Character Research: How to Write Authentic Emotion

Angela Ackerman
Author, Writing Coach, & International Speaker
Published Feb 04, 2019

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In the real world, no two people are alike, which means each of us expresses emotion in our own way.

Some people find it natural to share what they feel with those around them, while others find the idea of revealing what they feel horrifying and will avoid situations that could lead to such vulnerability. Most fall somewhere between these extremes. This spectrum of expressiveness is called an emotional range, and it will influence not only which feelings a person overtly shows but when and how they will manifest.

What holds true in the real world holds true in fiction, so for us to write characters who express themselves in a unique way, we need to do a bit of digging into who they are, and what made them that way.

The amount of backstory each character requires will vary depending on their role in the story, but since everyone is a product of their past, there are two universal areas worth exploring: the important people in your character’s life and the impactful experiences that have stayed with them.

Contents:

  1. Influential People: The Good and the Bad
  2. Formative Experiences: Positive and Negative
  3. Baseline Reactions
  4. Demonstrative or Reserved
  5. Comfort Zones
  6. Stimulus vs. Response
  7. Emotional Sensitivities and Insecurities

Influential People: The Good and the Bad

Because we’re social creatures, when it comes to navigating life, we tend to look to others, especially those who are closest to us. They help us form beliefs and values and teach us how to behave and what to feel. Unfortunately, the people who have the most access and influence are not always the most supportive or functional, meaning not all our life lessons are positive ones.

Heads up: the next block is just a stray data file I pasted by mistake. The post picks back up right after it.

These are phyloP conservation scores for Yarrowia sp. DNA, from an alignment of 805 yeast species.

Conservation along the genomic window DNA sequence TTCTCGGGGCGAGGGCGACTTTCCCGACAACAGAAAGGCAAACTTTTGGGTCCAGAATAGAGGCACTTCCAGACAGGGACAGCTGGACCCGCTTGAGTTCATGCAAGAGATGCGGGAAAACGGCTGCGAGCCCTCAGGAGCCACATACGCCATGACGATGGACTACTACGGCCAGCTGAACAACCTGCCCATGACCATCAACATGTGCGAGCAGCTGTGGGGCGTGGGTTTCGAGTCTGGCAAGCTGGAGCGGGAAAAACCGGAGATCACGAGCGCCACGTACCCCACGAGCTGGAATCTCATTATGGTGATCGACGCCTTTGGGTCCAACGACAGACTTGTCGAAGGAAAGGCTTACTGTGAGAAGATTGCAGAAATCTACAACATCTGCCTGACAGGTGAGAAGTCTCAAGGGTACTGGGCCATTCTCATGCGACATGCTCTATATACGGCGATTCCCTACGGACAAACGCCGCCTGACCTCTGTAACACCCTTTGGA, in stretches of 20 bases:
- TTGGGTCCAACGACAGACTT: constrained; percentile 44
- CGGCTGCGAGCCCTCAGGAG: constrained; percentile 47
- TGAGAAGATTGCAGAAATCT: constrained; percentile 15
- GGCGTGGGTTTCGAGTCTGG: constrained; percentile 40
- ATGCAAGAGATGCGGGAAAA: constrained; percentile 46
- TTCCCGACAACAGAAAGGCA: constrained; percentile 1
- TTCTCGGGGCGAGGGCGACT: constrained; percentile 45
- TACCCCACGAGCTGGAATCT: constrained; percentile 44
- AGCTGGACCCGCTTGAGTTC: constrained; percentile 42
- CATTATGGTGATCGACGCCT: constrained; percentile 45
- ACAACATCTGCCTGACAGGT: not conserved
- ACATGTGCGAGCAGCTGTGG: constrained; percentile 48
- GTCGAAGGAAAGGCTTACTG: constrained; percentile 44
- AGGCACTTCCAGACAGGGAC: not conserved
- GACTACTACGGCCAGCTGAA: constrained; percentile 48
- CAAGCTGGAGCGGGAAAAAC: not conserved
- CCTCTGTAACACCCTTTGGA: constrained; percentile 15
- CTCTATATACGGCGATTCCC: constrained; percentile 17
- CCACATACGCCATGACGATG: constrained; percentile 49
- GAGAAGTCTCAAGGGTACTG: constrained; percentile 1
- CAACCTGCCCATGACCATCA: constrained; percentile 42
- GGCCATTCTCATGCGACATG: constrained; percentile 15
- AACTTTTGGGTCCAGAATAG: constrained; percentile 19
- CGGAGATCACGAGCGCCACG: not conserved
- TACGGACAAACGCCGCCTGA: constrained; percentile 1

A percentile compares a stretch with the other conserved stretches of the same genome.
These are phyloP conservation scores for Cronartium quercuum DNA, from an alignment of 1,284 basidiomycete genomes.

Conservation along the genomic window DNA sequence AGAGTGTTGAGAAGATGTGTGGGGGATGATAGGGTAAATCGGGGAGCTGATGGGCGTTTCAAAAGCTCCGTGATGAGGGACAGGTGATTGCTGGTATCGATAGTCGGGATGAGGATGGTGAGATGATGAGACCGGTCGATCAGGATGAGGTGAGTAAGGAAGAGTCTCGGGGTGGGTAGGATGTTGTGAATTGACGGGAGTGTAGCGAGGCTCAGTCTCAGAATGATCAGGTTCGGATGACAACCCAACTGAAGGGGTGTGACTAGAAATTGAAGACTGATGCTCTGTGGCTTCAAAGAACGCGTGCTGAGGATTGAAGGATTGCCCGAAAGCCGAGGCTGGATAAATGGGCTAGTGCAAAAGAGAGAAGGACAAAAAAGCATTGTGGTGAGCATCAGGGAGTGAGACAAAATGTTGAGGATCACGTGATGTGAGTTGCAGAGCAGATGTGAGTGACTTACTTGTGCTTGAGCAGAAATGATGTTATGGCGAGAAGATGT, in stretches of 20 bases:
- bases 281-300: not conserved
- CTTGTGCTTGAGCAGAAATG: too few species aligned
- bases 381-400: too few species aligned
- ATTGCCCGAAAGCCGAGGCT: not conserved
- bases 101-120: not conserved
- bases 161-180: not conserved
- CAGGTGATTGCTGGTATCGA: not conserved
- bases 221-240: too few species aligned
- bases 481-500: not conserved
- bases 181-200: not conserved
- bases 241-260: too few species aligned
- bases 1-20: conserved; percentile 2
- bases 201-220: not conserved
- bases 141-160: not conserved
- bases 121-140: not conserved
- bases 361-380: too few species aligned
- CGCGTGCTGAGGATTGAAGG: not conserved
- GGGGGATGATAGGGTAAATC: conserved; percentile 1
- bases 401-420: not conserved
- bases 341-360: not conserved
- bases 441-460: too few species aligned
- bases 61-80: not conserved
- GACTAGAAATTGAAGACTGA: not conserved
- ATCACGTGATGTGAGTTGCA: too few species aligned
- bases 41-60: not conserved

For example, a character whose parents belittled her every time she cried as a child learns an unspoken lesson: it is better to hide emotion than share it openly. After being repeatedly invalidated in this way, the character will most likely become evasive or even lie about what they feel because they believe anything else will lead to ridicule and judgment.

Likewise, people who serve as positive influences for your character will convey healthy ideas about emotion. A character with an older brother who vocalized his feelings and used them to positively sway others will see that emotions are powerful and can become a vehicle for change. Provided our character looked up to his older sibling, he will likely adopt this same attitude and behave the same way, understanding that other people will connect to him better if he shows what he feels.

Formative Experiences: Positive and Negative

Certain experiences can also help shape your character’s emotional expressiveness.

Imagine a natural disaster, perhaps a flood that destroys much of your character’s neighborhood. In the aftermath, he’s devastated by the destruction of his home and feels powerless at seeing the grief of his neighbors who have suffered a similar loss.

When TV crews show up, he breaks down on camera, which causes an outpouring of support from the rest of the city. People come forward to bring food, help with the clean up, and donate needed items. Not only will this wave of compassion and empathy help alleviate the character’s despair, it will instill the belief that sharing your feelings results in getting what you need most. After this experience, it’s likely he will feel more comfortable displaying his emotions openly.

In addition to these two important backstory considerations, here are other areas worth brainstorming:

Baseline Reactions

To understand how a character might react to the big moments of conflict and upheaval in the story, we need to establish a baseline of how they behave in everyday situations. Take the typical “long line at a grocery store checkout” scenario. In front of your character are six people, including the current customer who not only has more than the allotted fifteen items, he’s constantly requesting price checks on them.